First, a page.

XORing Elephants: Novel Erasure Codes for Big Data

Mahesh Mahesh Follow Apr 23, 2013 · 2 mins read
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This is a post that has been long overdue.

Our paper, “XORing Elephants: Novel Erasure Codes for Big Data” is now accepted for publication at VLDB 2013. More details about the project, and the paper can be found from the project page: Xorbas Hadoop System.

Xorbas [Illustration by Dr. Dimakis]

Here is the abstract:

Distributed storage systems for large clusters typically use replication to provide reliability. Recently, erasure codes have been used to reduce the large storage overhead of three-replicated systems. Reed-Solomon codes are the standard design choice and their high repair cost is often considered an unavoidable price to pay for high storage efficiency and high reliability.

This paper shows how to overcome this limitation. We present a novel family of erasure codes that are efficiently repairable and offer higher reliability compared to Reed-Solomon codes. We show analytically that our codes are optimal on a recently identified tradeoff between locality and minimum distance.

We implement our new codes in Hadoop HDFS and compare to a currently deployed HDFS module that uses Reed-Solomon codes. Our modified HDFS implementation shows a reduction of approximately 2x on the repair disk I/O and repair network traffic. The disadvantage of the new coding scheme is that it requires 14% more storage compared to Reed-Solomon codes, an overhead shown to be information theoretically optimal to obtain locality. Because the new codes repair failures faster, this provides higher reliability, which is orders of magnitude higher compared to replication.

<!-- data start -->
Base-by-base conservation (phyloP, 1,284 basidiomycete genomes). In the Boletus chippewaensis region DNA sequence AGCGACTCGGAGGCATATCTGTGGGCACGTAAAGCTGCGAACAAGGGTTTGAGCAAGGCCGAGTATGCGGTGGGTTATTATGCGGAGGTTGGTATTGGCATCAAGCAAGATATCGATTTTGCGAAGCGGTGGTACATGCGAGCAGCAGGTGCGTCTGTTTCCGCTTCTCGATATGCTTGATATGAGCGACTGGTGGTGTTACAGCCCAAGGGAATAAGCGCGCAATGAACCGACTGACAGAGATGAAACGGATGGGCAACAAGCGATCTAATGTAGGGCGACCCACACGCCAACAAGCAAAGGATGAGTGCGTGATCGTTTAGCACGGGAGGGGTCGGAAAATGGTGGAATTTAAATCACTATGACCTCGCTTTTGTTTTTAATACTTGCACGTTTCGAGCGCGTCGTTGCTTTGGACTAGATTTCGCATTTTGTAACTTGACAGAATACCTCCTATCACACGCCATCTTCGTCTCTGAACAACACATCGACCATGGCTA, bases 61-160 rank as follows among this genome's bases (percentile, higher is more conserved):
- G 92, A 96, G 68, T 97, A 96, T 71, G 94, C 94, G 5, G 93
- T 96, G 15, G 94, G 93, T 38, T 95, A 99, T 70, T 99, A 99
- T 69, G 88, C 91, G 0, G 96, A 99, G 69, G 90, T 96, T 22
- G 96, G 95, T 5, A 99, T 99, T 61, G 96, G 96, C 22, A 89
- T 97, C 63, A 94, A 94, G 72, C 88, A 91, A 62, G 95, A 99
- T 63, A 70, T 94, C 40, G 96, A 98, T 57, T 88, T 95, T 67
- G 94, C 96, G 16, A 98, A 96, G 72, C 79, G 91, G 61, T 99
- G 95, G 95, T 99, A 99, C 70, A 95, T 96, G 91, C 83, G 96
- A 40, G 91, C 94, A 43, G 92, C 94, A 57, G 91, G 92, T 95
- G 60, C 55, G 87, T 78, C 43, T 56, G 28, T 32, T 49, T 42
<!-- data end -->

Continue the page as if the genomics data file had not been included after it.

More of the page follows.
Please also take a look at my post on dummies guide to erasure codes if you are new to the field.

As you can read from the abstract, the main problem when using erasure codes is that they generate a lot of repair traffic (whereas replication uses a lot of storage). So our codes try to find a middle-ground between the repair traffic and the storage tradeoff. One thing I want to emphasize here is that, in data centers where there are thousands of servers, failure is the norm rather than the exception. Hopefully I will get to talk a little bit more about failures and the amount of repair traffic generated in data centers in a different post. Stay tuned!

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Written by Mahesh Follow
I think and read about Technology and the Human Mind. I am currently an ML engineer at Google, but the opinions here are my own and do not reflect that of my employer. Read More »